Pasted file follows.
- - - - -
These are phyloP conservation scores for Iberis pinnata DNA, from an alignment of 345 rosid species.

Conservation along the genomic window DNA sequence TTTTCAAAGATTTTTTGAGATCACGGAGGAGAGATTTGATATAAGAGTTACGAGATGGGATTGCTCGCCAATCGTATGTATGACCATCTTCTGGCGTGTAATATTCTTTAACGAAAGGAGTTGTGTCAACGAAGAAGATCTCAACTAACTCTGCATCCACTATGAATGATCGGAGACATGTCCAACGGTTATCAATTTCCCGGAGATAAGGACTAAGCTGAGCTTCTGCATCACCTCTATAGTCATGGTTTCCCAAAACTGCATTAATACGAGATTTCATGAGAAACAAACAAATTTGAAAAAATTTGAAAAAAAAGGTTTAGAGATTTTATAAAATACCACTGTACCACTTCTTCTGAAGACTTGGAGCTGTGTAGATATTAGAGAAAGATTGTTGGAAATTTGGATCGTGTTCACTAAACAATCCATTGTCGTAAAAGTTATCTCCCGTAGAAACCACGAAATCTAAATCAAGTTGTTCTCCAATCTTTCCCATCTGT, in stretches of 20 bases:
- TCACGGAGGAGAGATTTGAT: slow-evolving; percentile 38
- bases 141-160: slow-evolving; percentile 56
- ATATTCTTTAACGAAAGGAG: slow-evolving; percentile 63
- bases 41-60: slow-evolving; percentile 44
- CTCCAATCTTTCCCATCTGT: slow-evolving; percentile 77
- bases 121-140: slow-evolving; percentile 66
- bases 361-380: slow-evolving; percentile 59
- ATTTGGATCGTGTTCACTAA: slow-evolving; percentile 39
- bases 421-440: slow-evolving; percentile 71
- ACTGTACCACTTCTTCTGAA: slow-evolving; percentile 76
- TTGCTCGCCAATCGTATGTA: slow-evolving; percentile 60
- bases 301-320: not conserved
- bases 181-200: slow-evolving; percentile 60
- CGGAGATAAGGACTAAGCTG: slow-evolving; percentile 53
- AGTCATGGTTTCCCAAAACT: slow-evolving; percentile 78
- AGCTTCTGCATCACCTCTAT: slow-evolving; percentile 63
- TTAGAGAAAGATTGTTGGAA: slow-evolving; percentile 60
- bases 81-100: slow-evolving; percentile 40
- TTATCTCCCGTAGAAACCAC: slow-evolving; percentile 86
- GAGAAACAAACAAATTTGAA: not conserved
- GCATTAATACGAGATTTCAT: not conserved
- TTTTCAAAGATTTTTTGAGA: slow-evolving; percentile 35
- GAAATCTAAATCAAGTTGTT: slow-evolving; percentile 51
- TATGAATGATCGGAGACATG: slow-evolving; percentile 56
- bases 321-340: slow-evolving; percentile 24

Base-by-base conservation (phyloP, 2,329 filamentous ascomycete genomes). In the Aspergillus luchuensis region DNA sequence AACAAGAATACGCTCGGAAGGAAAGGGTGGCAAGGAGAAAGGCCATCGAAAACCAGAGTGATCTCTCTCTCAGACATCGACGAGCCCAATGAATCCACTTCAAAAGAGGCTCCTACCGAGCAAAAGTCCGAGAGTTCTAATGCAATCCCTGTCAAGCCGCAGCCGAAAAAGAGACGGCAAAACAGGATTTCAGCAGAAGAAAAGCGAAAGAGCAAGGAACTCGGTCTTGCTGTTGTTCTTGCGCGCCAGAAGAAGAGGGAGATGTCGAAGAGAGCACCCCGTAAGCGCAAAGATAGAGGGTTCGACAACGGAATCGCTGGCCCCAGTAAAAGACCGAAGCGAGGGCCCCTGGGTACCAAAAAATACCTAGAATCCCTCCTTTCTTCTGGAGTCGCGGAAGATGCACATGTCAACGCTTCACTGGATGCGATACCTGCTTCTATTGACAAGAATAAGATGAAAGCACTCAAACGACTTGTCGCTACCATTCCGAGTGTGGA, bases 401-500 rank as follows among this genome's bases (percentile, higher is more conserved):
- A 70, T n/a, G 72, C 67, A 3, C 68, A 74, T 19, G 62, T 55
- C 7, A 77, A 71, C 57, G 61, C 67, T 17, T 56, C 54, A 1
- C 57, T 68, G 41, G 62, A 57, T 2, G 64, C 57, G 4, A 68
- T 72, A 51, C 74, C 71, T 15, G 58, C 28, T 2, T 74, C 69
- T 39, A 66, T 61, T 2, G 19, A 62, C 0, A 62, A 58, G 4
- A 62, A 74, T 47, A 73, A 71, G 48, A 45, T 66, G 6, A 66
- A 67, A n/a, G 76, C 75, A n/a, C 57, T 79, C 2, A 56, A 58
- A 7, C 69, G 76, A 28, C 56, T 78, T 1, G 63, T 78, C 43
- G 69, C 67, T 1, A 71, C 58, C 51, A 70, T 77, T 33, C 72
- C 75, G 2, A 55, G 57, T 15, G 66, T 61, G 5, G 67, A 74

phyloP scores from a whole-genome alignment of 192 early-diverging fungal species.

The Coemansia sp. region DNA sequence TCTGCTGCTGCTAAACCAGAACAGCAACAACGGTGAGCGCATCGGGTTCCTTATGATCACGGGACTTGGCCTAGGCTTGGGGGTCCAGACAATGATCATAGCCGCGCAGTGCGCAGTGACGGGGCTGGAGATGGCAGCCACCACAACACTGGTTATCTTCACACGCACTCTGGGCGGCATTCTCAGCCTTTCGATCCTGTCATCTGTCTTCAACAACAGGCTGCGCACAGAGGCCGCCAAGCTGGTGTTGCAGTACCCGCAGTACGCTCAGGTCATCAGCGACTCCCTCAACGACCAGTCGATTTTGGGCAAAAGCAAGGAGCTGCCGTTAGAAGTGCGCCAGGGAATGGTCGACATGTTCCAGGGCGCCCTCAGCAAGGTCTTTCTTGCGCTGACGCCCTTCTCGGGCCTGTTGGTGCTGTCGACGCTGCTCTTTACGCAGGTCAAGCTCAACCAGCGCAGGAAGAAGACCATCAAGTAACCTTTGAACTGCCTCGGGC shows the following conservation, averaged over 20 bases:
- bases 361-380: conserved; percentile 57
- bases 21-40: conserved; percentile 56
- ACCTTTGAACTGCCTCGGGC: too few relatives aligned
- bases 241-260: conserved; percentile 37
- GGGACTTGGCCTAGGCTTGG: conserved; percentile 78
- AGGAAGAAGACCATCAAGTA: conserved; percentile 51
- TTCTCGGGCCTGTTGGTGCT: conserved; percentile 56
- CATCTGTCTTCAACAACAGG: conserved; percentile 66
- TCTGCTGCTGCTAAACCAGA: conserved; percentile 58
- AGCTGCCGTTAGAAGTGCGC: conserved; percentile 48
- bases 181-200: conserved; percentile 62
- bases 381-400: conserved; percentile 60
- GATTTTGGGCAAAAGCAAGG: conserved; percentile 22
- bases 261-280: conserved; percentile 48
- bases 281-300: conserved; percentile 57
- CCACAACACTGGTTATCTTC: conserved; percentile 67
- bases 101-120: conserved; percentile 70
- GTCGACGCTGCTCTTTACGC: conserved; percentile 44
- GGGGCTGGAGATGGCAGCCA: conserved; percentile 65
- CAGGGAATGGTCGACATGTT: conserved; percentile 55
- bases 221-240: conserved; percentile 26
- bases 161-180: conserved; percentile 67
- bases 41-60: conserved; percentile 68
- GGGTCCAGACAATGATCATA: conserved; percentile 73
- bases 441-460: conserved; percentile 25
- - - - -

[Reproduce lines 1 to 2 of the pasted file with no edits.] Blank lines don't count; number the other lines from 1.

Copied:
These are phyloP conservation scores for Iberis pinnata DNA, from an alignment of 345 rosid species.

Conservation along the genomic window DNA sequence TTTTCAAAGATTTTTTGAGATCACGGAGGAGAGATTTGATATAAGAGTTACGAGATGGGATTGCTCGCCAATCGTATGTATGACCATCTTCTGGCGTGTAATATTCTTTAACGAAAGGAGTTGTGTCAACGAAGAAGATCTCAACTAACTCTGCATCCACTATGAATGATCGGAGACATGTCCAACGGTTATCAATTTCCCGGAGATAAGGACTAAGCTGAGCTTCTGCATCACCTCTATAGTCATGGTTTCCCAAAACTGCATTAATACGAGATTTCATGAGAAACAAACAAATTTGAAAAAATTTGAAAAAAAAGGTTTAGAGATTTTATAAAATACCACTGTACCACTTCTTCTGAAGACTTGGAGCTGTGTAGATATTAGAGAAAGATTGTTGGAAATTTGGATCGTGTTCACTAAACAATCCATTGTCGTAAAAGTTATCTCCCGTAGAAACCACGAAATCTAAATCAAGTTGTTCTCCAATCTTTCCCATCTGT, in stretches of 20 bases: